Hong Kong galleries showcase up-and-coming local talent in debut exhibitions
Several Hong Kong art galleries this week are marking the end of the summer lull by launching energetic shows of work by young, local artists. Statistically, the bulk of the fresh talent featured will never attain the conventional markers of a successful artist or necessarily be creating art consistently in a few years’ time. Those who stick with it may change style drastically as their own voice emerges out of the shadow of their tutors.
Never mind all that. Some of the participants have delved deep to produce works that have the honesty and power to make an indelible impression.
Take Hung Ching-yan’s installation about her fond but distant relationship with her mother. She made a series of photographs of the inexplicable objects that her mother insists on stashing away, called To Be Used Someday.
The images of old shopping coupons, impractical plastic containers and other items seemingly devoid of economic or emotional value are shown along with what Hung calls her “diary of stealing” – a logbook of all the items she photographed without consulting her mother.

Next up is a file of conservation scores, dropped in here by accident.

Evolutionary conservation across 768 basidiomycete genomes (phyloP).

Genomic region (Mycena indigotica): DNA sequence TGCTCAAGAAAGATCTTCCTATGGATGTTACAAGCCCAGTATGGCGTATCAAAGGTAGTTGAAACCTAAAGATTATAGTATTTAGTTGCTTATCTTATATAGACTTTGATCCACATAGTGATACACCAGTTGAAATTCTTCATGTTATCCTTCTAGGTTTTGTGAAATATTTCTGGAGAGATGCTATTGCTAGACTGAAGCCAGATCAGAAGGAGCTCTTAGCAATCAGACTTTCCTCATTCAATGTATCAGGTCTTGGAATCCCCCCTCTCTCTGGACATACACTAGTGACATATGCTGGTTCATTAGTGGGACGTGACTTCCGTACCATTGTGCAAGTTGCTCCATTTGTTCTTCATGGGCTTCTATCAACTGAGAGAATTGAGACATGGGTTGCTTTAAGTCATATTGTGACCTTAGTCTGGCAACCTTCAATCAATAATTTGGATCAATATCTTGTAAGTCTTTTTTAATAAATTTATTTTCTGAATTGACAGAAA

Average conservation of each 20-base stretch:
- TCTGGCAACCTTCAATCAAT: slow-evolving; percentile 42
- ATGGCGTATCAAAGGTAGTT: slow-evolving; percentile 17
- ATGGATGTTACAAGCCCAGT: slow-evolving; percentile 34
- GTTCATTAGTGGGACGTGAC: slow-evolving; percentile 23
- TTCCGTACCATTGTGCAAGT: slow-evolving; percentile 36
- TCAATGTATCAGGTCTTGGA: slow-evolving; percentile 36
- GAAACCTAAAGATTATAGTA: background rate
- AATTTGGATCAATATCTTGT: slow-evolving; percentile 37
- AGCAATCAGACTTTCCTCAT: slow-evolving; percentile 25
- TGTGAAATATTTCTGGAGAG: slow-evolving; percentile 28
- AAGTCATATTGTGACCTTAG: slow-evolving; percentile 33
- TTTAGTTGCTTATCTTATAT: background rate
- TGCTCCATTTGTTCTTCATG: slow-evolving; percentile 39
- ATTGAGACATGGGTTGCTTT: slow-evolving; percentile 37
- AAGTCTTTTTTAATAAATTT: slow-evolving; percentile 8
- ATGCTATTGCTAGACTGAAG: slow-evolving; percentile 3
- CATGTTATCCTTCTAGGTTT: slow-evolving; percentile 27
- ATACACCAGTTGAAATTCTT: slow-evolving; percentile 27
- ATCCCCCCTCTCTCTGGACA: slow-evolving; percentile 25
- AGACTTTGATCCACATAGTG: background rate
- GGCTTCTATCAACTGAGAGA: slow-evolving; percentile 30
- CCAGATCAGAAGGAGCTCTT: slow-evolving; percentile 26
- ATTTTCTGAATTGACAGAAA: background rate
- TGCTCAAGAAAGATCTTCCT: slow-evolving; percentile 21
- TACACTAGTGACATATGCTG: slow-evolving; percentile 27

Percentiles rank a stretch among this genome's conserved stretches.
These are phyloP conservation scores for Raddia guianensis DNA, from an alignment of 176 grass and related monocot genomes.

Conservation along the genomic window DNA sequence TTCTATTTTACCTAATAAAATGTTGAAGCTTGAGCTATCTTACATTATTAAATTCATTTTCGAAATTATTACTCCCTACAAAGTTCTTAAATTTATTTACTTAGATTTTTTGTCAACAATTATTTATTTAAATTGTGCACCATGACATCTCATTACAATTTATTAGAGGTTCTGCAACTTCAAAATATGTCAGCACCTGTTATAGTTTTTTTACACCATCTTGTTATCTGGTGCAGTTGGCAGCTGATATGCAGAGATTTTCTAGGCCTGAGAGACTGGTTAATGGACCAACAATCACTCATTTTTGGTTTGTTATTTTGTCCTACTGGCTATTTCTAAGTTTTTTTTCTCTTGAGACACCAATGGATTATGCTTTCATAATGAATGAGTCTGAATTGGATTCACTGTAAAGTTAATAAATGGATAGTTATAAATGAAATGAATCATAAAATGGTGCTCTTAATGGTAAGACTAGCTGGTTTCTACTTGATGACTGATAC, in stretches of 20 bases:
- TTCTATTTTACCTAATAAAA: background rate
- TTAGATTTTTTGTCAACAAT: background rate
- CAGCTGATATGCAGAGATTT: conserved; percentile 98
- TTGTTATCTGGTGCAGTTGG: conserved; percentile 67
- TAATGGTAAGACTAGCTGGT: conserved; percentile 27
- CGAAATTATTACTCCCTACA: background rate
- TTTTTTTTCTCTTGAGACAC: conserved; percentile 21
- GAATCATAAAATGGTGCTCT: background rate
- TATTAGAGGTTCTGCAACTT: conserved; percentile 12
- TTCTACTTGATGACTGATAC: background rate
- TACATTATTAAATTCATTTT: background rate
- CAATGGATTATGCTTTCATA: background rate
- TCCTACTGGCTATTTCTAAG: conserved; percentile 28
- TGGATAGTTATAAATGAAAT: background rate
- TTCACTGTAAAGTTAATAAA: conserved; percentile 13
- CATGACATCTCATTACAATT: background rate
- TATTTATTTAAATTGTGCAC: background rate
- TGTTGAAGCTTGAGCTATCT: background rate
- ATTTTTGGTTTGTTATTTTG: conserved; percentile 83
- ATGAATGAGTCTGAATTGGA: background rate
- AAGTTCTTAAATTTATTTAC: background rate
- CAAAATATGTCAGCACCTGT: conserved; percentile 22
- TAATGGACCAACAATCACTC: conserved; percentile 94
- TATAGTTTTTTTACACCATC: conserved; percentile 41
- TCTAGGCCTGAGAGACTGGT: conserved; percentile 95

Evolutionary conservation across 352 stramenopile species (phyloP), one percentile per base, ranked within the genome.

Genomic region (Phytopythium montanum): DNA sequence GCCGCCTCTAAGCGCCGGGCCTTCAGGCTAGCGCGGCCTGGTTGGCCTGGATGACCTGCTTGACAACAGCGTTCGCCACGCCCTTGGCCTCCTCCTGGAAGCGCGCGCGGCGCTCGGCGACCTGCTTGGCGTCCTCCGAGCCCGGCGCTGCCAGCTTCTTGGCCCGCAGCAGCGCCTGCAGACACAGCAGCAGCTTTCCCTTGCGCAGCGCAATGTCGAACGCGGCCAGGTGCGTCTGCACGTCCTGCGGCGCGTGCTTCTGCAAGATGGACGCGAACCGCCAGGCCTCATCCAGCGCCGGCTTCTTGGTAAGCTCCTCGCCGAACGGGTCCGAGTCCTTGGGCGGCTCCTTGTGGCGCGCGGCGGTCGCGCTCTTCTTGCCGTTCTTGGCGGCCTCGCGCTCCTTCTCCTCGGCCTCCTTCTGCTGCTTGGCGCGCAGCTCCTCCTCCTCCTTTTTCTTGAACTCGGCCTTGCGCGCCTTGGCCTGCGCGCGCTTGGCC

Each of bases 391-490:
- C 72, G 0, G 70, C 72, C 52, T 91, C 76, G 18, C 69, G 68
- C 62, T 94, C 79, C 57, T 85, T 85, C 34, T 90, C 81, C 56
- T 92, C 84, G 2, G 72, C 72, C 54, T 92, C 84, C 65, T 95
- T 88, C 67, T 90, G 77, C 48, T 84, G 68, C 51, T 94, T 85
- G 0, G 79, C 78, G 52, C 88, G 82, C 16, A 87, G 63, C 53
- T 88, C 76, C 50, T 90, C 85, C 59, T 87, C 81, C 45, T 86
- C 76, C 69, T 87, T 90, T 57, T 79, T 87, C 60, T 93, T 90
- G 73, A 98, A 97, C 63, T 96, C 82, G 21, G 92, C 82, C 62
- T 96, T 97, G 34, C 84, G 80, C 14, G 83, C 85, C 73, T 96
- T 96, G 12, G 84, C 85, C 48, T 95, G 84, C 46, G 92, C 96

Another section features a photo album of stealthy images that Hung and her mother took of each other, titled Dialogue with Mom A Month With You, and pictures her father secretly took of the mother and daughter together. These have to be seen against the context of how the 24-year-old was brought up by her grandmother because both her parents worked long hours – a not uncommon arrangement in Hong Kong. There is a now a desperate desire for mother and daughter to understand each other, but their mutual shyness is heartbreaking.
Hung is one of five artists featured in Art Experience Foundation’s fourth “First Smash” exhibition for artists who have never shown works in a commercial gallery.
Other memorable installations include Chang Yue-lam’s Nanman Syllabary, hand-carved woodblocks of characters he has invented to represent Cantonese words without an official written form. Their imprints are displayed, by way of definition, with photographs of well-known political and cultural moments in Hong Kong.
Chan Oi-yan’s anthotypes of the century-old Kennedy Town banyan trees will gradually fade as the light-sensitive material is exposed to light, a melancholic tribute to the city’s disappearing greenery. The exhibition’s curator says that this year’s open call for entries resulted in a large number of entries about Hong Kong people’s insecurity about their identity and tensions between the city and China.
“We certainly didn’t set out to do a show about these issues. I think it is inevitable that the art world reflects what’s happening in the real world,” says Fion Ko, manager of Art Experience Gallery, the commercial arm of the non-profit foundation.
Gallery Exit’s choices for its young artists exhibition are more abstract in form and notion. Gavin Yip has spent the past year painting numerous studies of his own hand and those of pot plants, driven by a fascination with the unconsciousness of hand gestures and how they, like the contours of leaves, can be seen as a proto-language as expressive as Buddhist mudras.